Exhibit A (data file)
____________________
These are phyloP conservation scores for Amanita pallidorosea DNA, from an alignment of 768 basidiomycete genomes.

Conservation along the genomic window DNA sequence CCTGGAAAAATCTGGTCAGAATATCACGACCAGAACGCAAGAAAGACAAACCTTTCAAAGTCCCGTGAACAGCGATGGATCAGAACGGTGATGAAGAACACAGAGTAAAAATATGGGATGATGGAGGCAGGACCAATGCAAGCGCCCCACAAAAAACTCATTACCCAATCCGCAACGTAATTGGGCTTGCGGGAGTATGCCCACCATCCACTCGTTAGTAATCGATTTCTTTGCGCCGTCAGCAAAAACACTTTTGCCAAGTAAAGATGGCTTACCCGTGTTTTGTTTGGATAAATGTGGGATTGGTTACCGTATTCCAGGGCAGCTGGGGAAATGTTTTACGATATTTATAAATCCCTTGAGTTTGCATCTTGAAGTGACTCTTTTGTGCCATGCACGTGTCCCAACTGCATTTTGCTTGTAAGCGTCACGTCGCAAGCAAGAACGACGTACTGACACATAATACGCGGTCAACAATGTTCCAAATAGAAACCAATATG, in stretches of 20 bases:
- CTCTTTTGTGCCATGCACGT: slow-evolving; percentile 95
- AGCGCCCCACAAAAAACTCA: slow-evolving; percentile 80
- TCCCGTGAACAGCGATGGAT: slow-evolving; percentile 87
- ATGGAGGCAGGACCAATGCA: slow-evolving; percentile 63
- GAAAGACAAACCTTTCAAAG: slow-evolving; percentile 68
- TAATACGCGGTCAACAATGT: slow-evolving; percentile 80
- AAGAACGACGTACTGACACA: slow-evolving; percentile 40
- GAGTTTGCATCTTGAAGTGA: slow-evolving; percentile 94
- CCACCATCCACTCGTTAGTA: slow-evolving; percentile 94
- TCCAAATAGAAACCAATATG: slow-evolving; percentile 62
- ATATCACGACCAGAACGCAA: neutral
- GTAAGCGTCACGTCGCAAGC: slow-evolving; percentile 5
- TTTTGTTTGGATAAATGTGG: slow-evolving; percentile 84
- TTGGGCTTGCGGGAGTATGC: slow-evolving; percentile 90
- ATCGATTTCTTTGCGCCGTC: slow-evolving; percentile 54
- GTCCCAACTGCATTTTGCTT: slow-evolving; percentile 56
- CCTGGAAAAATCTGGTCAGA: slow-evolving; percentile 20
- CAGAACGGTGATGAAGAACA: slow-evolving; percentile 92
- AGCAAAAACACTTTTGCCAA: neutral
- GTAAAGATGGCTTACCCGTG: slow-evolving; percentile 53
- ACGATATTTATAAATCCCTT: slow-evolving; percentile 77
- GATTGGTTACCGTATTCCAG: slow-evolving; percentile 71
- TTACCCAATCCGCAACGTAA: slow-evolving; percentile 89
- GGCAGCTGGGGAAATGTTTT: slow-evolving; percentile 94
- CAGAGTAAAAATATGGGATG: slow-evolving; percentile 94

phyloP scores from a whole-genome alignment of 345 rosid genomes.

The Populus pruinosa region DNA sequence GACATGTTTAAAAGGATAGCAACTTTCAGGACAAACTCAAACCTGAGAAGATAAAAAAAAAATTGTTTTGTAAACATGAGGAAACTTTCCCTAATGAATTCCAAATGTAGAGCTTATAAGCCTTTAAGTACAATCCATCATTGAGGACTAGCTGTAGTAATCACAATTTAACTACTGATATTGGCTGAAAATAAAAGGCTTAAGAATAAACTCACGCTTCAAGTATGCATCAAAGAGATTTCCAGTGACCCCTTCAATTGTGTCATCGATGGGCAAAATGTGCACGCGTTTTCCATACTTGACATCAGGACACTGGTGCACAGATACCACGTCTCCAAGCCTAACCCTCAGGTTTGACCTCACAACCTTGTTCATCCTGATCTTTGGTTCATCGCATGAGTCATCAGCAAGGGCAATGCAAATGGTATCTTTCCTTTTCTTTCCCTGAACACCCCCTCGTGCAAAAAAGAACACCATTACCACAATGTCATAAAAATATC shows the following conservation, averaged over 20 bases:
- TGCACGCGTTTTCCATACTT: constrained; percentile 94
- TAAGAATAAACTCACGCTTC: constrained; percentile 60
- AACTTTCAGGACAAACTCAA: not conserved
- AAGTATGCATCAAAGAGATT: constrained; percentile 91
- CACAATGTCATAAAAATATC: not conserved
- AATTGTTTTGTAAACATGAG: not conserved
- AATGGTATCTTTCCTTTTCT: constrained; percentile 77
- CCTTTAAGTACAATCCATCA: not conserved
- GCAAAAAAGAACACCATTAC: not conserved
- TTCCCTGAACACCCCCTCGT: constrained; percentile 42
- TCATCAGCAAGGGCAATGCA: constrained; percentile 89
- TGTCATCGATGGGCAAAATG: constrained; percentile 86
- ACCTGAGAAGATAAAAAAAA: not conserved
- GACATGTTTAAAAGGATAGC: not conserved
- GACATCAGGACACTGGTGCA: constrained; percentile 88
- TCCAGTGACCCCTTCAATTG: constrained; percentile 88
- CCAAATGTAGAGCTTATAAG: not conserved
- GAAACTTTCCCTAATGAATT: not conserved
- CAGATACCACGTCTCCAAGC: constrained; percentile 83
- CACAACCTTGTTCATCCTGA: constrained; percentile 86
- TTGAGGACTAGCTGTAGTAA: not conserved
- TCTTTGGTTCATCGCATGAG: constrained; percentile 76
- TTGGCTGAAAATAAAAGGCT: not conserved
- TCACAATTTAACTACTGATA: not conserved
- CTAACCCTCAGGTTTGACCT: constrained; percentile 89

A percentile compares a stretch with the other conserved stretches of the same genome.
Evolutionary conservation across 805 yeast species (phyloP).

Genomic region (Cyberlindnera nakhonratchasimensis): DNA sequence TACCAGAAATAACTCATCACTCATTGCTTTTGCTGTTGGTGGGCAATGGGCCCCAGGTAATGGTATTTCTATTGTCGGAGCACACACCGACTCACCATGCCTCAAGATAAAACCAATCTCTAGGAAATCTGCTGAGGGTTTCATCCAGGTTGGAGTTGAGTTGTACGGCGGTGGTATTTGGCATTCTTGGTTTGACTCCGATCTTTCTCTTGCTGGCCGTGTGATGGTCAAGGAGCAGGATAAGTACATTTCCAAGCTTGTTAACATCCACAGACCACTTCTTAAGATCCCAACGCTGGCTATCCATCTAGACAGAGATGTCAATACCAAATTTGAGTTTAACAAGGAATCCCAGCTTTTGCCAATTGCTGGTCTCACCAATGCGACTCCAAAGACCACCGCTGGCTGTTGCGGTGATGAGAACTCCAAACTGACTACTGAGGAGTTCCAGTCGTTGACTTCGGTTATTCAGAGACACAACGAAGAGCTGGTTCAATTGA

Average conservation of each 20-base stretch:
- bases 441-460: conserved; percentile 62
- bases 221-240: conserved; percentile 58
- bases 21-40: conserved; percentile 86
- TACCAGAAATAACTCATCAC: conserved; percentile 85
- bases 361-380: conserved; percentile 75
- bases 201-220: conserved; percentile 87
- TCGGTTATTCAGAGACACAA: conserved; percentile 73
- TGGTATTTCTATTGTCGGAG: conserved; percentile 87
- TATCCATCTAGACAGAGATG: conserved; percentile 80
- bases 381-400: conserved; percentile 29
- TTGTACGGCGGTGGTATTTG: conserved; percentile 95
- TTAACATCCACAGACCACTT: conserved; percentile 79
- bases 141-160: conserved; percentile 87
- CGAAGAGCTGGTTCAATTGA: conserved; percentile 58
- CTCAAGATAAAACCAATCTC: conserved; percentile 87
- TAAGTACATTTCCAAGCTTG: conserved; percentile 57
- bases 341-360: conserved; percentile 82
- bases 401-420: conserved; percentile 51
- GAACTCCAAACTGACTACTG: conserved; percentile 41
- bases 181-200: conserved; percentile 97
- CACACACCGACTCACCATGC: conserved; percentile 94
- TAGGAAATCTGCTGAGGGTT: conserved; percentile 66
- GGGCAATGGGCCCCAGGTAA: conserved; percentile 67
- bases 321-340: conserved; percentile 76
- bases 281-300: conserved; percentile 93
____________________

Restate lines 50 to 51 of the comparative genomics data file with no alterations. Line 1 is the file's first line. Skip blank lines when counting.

- TTGAGGACTAGCTGTAGTAA: not conserved
- TCTTTGGTTCATCGCATGAG: constrained; percentile 76